The recordings are fantastic. Whenever I listen to music, I prefer the John Eliot Gardiner version to any other recording. Over the months of the class and beyond, my ears grew trained to those recordings. I didn't realize how accustomed I was to them—or that I could really tell that much of a difference—until one day a couple years later.

I was in a classic Classical mood, if that makes sense, and wanted to listen to Beethoven's Fifth Symphony (because it's a classic, see?). I decided to mix things up a bit and listen to one of my old recordings instead of the Orchestre. I put the cd in my car's player and was reaching for my seatbelt when the first notes sounded (see the first line of this post).

"BLAGH!" I cried.


I ejected the offending cd and put in my old favorite with Gardiner. Could my ears really detect the half-step (if that) variance in the two recordings of Beethoven's Fifth? I listened as the Orchestre began the first movement: it was definitely lower-pitched. I put in the other cd again. It sounded weird. Besides the pitch, the conductor took the movement slower than Gardiner, which was not nearly as exciting. I couldn't listen to it. It just wasn't right.

My ears amaze me sometimes. I had no idea I could hear that sort of thing, but it sure makes me proud. Good old ears.

Saturday, October 3, 2009

A Full Moon

I sometimes wonder why there aren't more female werewolves. It seems like a monthly transformation into a vicious uncontrollable monster would more naturally align with the female sex, but female werewolves are so rarely seen.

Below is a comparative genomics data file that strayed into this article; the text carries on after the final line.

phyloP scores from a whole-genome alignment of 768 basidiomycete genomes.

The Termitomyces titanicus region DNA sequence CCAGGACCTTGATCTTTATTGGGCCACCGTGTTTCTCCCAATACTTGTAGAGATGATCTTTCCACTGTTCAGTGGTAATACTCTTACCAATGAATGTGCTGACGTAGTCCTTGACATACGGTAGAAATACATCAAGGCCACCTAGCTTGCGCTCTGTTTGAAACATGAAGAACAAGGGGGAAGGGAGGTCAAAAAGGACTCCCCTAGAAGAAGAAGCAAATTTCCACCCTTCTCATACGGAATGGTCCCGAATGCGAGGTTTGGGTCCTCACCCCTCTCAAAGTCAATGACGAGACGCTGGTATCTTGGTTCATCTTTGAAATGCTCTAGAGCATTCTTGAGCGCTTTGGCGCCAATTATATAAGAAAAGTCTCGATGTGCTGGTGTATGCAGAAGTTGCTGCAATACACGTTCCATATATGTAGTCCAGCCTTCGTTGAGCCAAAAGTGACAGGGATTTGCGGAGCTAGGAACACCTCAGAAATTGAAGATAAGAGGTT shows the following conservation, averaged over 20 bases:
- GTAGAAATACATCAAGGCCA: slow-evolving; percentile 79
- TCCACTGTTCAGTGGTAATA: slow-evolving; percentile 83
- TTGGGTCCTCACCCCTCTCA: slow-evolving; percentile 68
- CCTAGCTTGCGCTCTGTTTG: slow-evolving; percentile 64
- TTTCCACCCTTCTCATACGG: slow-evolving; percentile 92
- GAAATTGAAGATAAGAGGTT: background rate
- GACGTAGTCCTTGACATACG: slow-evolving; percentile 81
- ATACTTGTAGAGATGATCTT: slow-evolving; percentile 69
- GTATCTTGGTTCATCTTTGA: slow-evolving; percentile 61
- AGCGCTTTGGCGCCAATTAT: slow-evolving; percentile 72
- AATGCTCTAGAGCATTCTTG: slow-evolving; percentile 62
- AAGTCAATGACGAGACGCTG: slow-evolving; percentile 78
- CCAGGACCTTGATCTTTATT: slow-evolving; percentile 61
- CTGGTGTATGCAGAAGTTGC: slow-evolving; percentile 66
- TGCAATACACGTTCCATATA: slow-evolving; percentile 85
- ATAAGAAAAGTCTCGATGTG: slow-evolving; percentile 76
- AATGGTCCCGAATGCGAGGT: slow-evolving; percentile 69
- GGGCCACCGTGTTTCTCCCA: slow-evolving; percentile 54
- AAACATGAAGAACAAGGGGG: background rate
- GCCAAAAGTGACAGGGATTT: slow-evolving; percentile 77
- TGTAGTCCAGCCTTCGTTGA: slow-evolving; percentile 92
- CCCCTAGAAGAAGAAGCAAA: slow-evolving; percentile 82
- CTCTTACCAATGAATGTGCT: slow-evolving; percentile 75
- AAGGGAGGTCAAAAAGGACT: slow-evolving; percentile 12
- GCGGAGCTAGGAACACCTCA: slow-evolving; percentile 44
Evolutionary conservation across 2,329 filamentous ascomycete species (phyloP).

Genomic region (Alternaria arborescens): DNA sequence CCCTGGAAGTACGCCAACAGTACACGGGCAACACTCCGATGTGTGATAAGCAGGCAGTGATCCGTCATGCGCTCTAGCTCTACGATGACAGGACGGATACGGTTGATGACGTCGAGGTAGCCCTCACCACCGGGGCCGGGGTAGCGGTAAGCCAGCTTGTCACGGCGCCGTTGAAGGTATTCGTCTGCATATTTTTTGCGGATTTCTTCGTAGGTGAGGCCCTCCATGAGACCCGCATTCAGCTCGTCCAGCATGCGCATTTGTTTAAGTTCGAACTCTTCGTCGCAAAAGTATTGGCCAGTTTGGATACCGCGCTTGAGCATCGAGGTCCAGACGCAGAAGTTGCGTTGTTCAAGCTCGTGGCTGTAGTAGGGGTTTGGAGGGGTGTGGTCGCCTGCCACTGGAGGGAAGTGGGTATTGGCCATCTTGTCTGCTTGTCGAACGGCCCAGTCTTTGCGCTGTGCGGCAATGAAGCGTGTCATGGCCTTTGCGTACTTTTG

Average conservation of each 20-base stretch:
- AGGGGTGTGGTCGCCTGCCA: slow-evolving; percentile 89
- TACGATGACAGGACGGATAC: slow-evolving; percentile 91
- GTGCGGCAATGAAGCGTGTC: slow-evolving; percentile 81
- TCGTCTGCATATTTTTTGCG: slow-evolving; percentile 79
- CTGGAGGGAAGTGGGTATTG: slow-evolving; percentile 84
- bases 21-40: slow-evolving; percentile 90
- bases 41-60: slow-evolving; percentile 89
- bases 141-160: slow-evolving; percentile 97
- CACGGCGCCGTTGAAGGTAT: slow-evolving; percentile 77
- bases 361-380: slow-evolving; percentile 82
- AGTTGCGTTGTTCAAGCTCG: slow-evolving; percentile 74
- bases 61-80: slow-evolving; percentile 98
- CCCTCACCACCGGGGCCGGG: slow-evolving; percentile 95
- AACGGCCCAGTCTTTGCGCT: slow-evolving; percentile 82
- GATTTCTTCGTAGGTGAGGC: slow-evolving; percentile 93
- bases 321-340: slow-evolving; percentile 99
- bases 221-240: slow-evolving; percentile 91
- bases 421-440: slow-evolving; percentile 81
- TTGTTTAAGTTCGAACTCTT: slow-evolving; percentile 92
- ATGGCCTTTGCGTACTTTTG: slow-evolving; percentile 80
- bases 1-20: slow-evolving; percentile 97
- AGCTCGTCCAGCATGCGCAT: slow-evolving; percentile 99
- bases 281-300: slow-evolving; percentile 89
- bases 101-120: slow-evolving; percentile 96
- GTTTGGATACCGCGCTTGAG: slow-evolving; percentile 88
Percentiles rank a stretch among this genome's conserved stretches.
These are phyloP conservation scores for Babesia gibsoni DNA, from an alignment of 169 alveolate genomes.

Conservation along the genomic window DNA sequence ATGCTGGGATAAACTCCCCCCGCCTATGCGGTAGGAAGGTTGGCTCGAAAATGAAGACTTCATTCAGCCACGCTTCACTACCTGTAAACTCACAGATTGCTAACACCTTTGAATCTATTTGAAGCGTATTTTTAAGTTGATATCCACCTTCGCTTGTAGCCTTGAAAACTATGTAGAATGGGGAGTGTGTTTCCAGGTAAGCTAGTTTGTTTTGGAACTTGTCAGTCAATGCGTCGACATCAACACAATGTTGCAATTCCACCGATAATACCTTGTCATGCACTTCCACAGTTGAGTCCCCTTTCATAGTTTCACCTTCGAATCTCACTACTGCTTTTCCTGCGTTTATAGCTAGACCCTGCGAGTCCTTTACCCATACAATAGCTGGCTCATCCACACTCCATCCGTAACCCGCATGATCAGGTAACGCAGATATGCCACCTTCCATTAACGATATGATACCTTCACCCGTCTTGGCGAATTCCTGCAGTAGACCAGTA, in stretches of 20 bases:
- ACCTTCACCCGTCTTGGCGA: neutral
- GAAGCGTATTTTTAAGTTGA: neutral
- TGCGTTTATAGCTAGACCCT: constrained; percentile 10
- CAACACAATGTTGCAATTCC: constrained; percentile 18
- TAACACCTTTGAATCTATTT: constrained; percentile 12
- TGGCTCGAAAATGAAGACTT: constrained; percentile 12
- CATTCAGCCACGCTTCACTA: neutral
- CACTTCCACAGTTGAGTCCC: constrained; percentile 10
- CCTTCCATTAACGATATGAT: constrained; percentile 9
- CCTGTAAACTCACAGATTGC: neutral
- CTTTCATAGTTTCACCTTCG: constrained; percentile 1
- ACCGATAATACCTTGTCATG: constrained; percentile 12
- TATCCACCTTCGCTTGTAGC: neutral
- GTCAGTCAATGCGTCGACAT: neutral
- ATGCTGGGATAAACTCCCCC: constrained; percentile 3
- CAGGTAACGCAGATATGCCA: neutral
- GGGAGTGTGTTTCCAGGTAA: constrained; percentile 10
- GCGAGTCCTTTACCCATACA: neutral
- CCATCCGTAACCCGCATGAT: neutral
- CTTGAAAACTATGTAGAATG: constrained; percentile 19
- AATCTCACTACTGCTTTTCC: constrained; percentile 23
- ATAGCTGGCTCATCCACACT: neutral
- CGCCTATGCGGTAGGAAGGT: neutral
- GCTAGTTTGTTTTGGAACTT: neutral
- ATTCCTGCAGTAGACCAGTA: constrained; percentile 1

Perhaps the closeness between women and werewolves is what attracts us to them*. Hm. Who knows.

*I was talking about Lupin there, not Jacob (though I've nothing against Jacob; he's a very nice boy).

Saturday, September 26, 2009

It's in a Box... In the Garage

If my life were a novel, some English teacher would be asking her students to write an essay on the symbolism of the "box in the garage". What role does this box play in Betty's life? What is its deeper meaning?

Ever since I can remember, I've had a box in the garage. It used to be just one. One box of my stuff in my parents' garage. Now it is quite a few more, though I've never actually taken the time to count. All of my horn music, dishes, kitchen gadgets and appliances, linens, Christmas decorations, some clothing, and hundreds and hundreds of books are stored not-so-neatly in boxes in Father and Mother Edit's garage.